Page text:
F or the finale of his one-man show L’homme Cirque, performed several times daily inside a small circus tent erected on New Haven Green, David Dimitri shoots himself out of a cannon onto a hanging rope, climbs the rope to a highwire, then walks along the wire through a hole in the top of the tent out into the open air above the Green.
That image exemplifies the Arts & Ideas experience. The festival brings you indoors and outdoors, forming new connections among parts of New Haven you might never have thought of as compatible before. It makes you look at the city in a new way. It makes you marvel and pause in wonder at a place you thought you knew pretty well.
When Dimitri did the tightrope-over-the-Green trick at the end of his 5 p.m. Sunday performance, it was a natural lead-in to a performance on the same Green (at ground level this time—for the most part) by another small, acrobatically inclined circus act, Red Trousers. The flame-twirling, headstanding, backflipping duo in turn kept crowds spellbound until the evening mainstage concert.
Sunday night, the main musical on the Green was the lilting Peruvian singer-songwriter Susana Baca, her flowing gown wafted by a New Haven breeze as the band lifted her lyrical songs with sharp rhythms and robust guitars. Baca’s ensemble was followed by Calexico, the punchy yet poignant Latin American-influenced indie rock band from Arizona. Calexico co-leader Joey Burns expressed genuine awe that his band was sharing a stage with Baca, whom he said he had admired for years. Burns invited members of Baca’s band to do a song with Calexico, which led to another. The collaboration was so impromptu Burns was schooling the Baca players on the chord changes right onstage. Calexico got back to their own main set eventually, but brought some of the Baca band back again for an encore.
Such grace and fluidity, such a confluence of talents, such widespread mutual admiration among artists, such expressions of cultural community can be dizzying. One thing’s for sure: you see things at the Festival of Arts & Ideas that you’ll never see done the same way anywhere else.
Seen dancing to Calexico in the VIP area around the bandstand were members of the cast of A Midsummer Night’s Dream. That show takes elements with which theater-rich New Haven is well familiar—Shakespeare, puppets and ensemble-based theater—and dazzles audiences which are exactly the type which this Midsummer was made to dazzle. The show isn’t the silly superficial fantasy that so many productions of the play settle for and doesn’t rely on class and social stereotypes for its humor and drama. It does add depth and detail to Shakespeare’s story of the many manifestations of passion.
Another multi-layered performance at the festival this year, The Quiet Volume, is of a much different character. Where A Midsummer Night’s Dream shocks and tickles and explores numerous gnarly textures and multiple dimensions, The Quiet Volume (created by Ant Hampton and Tim Etchells) gets inside your head—literally, via headphones and mental exercises—to explore the act of reading. Arts & Ideas is presenting the piece in the lower-level reading room of Yale’s Beinecke Rare Book and Manuscript Library, which lends gravity and intensity. In Volume, the reader is the performer, given written and spoken cues for what to read, where to look, how to behave while reading and when to share with the person sitting next to you. The sensations can be both isolating and mind-expanding. It is about focus, and it is about never losing touch with your environment—an ideal Arts & Ideas experience.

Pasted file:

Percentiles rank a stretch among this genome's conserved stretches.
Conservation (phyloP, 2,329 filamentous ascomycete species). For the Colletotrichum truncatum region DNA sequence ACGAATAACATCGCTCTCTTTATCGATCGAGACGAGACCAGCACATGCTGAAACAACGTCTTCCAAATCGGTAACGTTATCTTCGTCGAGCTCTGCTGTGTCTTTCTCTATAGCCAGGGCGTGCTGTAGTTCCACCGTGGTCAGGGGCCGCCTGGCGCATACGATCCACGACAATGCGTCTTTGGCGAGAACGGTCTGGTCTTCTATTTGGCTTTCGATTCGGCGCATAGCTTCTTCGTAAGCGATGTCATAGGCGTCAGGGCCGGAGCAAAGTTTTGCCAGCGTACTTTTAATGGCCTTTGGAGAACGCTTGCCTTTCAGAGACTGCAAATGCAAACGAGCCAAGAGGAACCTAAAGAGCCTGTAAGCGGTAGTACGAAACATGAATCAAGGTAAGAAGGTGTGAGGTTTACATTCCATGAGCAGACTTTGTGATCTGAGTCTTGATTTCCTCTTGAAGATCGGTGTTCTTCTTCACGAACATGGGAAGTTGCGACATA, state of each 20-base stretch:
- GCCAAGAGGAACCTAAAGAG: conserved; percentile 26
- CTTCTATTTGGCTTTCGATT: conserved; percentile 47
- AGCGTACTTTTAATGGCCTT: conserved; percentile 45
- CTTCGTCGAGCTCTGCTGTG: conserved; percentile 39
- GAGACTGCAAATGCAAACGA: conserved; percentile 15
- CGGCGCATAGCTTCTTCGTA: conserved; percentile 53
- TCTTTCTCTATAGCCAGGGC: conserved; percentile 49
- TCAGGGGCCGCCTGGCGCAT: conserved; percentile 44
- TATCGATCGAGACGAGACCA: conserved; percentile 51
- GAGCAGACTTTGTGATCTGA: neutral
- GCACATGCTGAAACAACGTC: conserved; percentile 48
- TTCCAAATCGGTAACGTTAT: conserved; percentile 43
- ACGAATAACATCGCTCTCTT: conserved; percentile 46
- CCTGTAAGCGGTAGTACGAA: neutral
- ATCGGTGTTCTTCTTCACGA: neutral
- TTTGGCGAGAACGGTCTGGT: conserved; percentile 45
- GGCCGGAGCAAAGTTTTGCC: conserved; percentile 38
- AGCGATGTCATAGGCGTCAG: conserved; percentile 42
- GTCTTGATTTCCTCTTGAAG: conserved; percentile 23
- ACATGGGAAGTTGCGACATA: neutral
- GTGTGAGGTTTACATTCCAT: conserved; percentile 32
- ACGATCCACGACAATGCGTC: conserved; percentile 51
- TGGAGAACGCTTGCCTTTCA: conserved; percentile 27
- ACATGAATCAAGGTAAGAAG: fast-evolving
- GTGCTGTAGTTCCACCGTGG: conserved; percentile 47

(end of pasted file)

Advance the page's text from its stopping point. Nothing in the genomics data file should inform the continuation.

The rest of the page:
Multi-disciplinary, multi-cultural and multi-media shows like Dream and Volume—not to mention other 2013 indoor stage highlights such as the homegrown, history-concerned Freewheelers show by A Broken Umbrella Theatre and the modern chamber opera My Friend’s Story by Martin Bresnick and J.D. McClatchy—have become emblematic of the festival.
The International Festival of Arts & Ideas has, as usual, lived up to its name. It’s provided plenty of arts and lots of ideas, bringing provocative performers and speakers from all over. And it’s made the most of that ampersand in its title, connecting arts to ideas through such presentations as a film festival of Spike Lee and Sam Pollard documentaries and talks such as the one Wednesday at the Yale Center for British Art, “Reintegrate: Enhancing Collaborations in the Arts & Sciences,” where journalist Carl Zimmer and a panel of scientists and artists discussed extraordinary cross-disciplinary collaborations between sculptors and geologists, atomic researchers and dancers, glass blowers and surgeons.
We are now nearing the midpoint of the festival. Today is the sixth full day of performances. (The festival takes a break on Mondays.) There are seven full days of Arts & Ideas left to go. There’ll be a world-famous new-music quartet playing to large crowds on the Green, a quieter though no less modern classical concert in a botanical garden, an Indian funk band, a classical Indian dancer with modern dance allegiances, a traditional Italian music/dance troupe, a traditional Ethiopian music/dance troupe, choral concerts, yet another circus theater act and Ideas talks on everything from Shakespeare to country music to “the politics of food.” There are bike tours and walking tours and restaurant tours and gallery tours. There are master classes.
If you are downtown in New Haven this week, you will find that you are looking at a different yet still wonderfully familiar city than you are used to.
Written and photographed by Christopher Arnott.